Strategic management is considered to be one of the most vital activities of any organization, since it encompasses the organization’s entire scope of strategic decision-making. Through the strategic management process, it allows the organization to formulate sets of decisions, actions and measures – collectively known as strategies – that are subsequently implemented in order to achieve organizational goals and objectives.
COMPONENTS THAT SUPPORT STRATEGY IMPLEMENTATION
Effective execution of strategies is supported by five key components or factors. All five must be present in order for the organization to be able to carry out the strategies as planned.
There are two questions that must be answered: “Do you have enough people to implement the strategies?” and “Do you have the right people in the organization to implement the strategies?”
The number of people in your workforce is an issue that is easier to address, because you can hire additional manpower. The tougher part of this is seeing to it that you have the right people, looking into whether they have the skills, knowledge, and competencies required in carrying out the tasks that will implement the strategy.
If it appears that the current employees lack the required skills and competencies, they should be made to undergo the necessary trainings, seminars and workshops so that they will be better equipped and ready when it’s time to put the strategic plan into action.
In addition, the commitment of the people is also something that must be secured by management. Since they are the implementers, they have to be fully involved and committed in the achievement of the organization’s objectives.
One of the basic activities in strategy implementation is the allocation of resources. These refer to both financial and non-financial resources that (a) are available to the organization and (b) are lacking but required for strategy implementation.
Of course, the first thing that comes to mind is the amount of funding that will support implementation, covering the costs and expenses that must be incurred in the execution of the strategies. Another important resource is time. Is there more than enough time to see the strategy throughout its implementation?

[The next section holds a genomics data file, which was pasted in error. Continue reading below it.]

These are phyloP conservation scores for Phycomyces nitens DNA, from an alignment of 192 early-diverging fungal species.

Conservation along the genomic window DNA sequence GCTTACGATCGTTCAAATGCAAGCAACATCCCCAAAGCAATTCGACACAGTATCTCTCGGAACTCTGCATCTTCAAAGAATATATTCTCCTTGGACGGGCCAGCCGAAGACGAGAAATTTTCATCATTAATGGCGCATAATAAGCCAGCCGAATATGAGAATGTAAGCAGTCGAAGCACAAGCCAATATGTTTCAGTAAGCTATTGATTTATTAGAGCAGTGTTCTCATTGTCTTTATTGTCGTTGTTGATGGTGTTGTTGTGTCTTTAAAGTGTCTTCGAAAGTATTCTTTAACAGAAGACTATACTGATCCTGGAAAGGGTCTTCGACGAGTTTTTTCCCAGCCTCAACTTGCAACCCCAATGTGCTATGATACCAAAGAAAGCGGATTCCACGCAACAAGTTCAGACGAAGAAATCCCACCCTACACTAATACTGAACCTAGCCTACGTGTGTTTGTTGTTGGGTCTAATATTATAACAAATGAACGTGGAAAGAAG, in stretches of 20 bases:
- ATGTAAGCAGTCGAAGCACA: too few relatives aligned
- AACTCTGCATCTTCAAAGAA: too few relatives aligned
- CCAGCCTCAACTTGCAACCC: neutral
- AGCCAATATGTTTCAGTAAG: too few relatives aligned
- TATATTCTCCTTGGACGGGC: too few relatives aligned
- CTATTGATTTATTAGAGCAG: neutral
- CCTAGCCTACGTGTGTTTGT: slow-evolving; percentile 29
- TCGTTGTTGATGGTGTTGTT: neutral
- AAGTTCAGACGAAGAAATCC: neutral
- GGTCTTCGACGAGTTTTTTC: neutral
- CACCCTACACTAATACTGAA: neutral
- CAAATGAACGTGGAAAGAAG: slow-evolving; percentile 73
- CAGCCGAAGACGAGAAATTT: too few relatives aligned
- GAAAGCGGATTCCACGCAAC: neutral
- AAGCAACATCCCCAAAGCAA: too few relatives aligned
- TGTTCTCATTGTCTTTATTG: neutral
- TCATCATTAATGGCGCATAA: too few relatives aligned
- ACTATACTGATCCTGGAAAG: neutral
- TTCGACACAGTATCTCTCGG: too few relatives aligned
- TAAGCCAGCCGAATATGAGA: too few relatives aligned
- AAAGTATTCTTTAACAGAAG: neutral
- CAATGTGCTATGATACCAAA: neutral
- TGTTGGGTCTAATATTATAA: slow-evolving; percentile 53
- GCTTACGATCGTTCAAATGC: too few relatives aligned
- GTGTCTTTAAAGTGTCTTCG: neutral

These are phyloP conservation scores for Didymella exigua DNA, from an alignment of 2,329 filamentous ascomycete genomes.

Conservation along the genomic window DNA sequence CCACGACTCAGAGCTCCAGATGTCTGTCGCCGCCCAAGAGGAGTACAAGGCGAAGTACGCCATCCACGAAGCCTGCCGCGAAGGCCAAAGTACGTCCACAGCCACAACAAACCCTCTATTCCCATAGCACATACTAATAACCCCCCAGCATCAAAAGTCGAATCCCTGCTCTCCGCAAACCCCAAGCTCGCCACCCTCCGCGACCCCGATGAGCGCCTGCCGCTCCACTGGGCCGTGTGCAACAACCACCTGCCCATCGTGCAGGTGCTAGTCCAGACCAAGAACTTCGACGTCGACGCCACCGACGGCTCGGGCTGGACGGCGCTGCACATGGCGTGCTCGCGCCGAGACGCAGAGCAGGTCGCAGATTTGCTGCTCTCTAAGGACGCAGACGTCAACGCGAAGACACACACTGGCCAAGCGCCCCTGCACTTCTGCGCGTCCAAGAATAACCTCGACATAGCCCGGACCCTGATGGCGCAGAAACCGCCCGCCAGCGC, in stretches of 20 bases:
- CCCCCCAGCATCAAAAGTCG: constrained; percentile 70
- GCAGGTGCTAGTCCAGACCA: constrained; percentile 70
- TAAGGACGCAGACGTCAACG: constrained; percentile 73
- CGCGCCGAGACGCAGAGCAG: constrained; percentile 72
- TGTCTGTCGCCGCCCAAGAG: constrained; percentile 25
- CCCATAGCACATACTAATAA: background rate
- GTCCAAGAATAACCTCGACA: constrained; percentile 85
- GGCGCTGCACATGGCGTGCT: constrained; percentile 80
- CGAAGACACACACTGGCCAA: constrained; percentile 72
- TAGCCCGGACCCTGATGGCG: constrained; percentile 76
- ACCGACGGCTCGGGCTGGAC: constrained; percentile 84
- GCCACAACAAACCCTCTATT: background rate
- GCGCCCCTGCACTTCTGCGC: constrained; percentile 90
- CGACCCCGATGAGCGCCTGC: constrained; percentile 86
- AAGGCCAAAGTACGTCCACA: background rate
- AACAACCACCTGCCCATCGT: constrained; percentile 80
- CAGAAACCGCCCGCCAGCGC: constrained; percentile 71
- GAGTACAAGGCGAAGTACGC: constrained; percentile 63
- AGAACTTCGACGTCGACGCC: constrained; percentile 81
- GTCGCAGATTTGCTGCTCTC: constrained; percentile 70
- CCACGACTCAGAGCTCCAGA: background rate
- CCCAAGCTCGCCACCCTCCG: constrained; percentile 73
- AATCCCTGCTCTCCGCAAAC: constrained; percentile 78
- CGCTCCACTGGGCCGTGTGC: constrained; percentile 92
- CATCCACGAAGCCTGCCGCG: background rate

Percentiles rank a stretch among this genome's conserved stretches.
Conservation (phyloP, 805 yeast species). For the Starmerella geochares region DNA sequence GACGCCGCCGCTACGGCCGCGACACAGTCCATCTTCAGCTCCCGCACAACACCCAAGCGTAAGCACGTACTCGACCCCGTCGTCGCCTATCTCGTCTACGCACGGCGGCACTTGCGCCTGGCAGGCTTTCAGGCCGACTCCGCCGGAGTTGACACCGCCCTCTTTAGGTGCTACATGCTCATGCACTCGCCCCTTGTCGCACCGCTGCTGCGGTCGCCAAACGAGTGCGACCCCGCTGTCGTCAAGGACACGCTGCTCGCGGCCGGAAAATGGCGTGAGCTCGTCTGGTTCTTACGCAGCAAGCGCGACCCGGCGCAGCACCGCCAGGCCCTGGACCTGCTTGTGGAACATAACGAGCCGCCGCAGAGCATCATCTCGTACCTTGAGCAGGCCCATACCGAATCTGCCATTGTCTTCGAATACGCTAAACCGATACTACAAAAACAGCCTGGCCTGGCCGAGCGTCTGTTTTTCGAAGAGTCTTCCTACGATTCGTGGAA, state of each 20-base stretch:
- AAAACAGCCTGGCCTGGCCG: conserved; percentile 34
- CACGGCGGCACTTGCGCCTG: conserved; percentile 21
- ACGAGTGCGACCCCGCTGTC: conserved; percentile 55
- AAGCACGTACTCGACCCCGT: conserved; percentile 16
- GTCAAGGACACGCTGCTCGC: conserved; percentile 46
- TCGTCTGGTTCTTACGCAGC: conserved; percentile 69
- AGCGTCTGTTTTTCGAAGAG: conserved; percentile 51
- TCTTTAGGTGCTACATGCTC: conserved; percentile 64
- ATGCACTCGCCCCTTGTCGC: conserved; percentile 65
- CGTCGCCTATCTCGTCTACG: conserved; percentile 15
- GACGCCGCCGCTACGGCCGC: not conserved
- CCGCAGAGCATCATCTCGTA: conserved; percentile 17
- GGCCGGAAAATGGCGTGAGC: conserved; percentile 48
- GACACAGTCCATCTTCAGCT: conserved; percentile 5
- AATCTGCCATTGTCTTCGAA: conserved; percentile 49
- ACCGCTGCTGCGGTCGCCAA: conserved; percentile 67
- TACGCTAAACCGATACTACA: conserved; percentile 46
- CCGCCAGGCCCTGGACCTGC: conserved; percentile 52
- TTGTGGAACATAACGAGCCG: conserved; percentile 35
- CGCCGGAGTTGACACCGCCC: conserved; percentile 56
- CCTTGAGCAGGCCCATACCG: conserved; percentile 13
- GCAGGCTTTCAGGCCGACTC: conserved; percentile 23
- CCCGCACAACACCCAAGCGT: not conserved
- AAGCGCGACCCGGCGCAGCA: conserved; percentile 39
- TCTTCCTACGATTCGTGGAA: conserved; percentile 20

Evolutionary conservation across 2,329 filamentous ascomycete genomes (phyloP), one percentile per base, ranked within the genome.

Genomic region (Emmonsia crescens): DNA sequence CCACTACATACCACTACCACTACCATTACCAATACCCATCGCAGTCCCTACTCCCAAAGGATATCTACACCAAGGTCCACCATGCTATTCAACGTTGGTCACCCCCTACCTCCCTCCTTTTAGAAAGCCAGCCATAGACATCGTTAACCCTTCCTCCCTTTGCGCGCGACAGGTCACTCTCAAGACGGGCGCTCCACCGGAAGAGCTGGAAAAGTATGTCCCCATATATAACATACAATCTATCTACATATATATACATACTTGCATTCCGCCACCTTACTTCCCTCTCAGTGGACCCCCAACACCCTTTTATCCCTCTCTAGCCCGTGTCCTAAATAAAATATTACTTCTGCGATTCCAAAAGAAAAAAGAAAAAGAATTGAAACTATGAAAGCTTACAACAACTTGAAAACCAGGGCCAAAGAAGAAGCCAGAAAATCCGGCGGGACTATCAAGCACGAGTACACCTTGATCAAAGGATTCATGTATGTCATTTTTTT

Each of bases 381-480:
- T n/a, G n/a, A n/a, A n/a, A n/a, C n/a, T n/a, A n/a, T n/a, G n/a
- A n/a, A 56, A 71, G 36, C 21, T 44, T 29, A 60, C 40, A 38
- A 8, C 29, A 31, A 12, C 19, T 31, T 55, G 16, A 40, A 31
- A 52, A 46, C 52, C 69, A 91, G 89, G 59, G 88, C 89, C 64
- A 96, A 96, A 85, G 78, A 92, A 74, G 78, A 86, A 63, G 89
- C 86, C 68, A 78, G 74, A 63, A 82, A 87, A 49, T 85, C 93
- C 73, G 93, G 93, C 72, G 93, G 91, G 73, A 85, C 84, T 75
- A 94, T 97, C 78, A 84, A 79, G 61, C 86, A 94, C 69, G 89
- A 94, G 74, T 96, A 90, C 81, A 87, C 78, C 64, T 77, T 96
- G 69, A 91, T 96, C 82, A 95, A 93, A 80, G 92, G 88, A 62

The organizational structure must be clear-cut, with the lines of authority and responsibility defined and underlined in the hierarchy or “chain of command”. Each member of the organization must know who he is accountable to, and who he is responsible for.
Management should also define the lines of communication throughout the organization. Employees, even those on the lowest tier of the organizational hierarchy, must be able to communicate with their supervisors and top management, and vice versa. Ensuring an open and clear communication network will facilitate the implementation process.
What systems, tools, and capabilities are in place to facilitate the implementation of the strategies? What are the specific functions of these systems? How will these systems aid in the succeeding steps of the strategic management process, after implementation?
This is the organizational culture, or the overall atmosphere within the company, particularly with respect to its members. The organization should make its employees feel important and comfortable in their respective roles by ensuring that they are involved in the strategic management process, and that they have a very important role. A culture of being responsible and accountable for one’s actions, with corresponding incentives and sanctions for good and poor performance, will also create an atmosphere where everyone will feel more motivated to contribute to the implementation of strategies.
WHAT CAUSES FAILURE OF STRATEGY IMPLEMENTATION?
Why do some businesses fail, even with the best-laid plans and strategies? Have you ever wondered what went wrong in the implementation of these strategies?
In one of IMG's studies in 2016, it was revealed that nine out of ten organizations are unable to fully, completely and properly implement their strategic plan, often resulting to complete business failure. We’re looking at nine out of ten organizations that just wasted their resources, opportunities, and probably even very good strategies that have been formulated in the first stage of the strategic management process.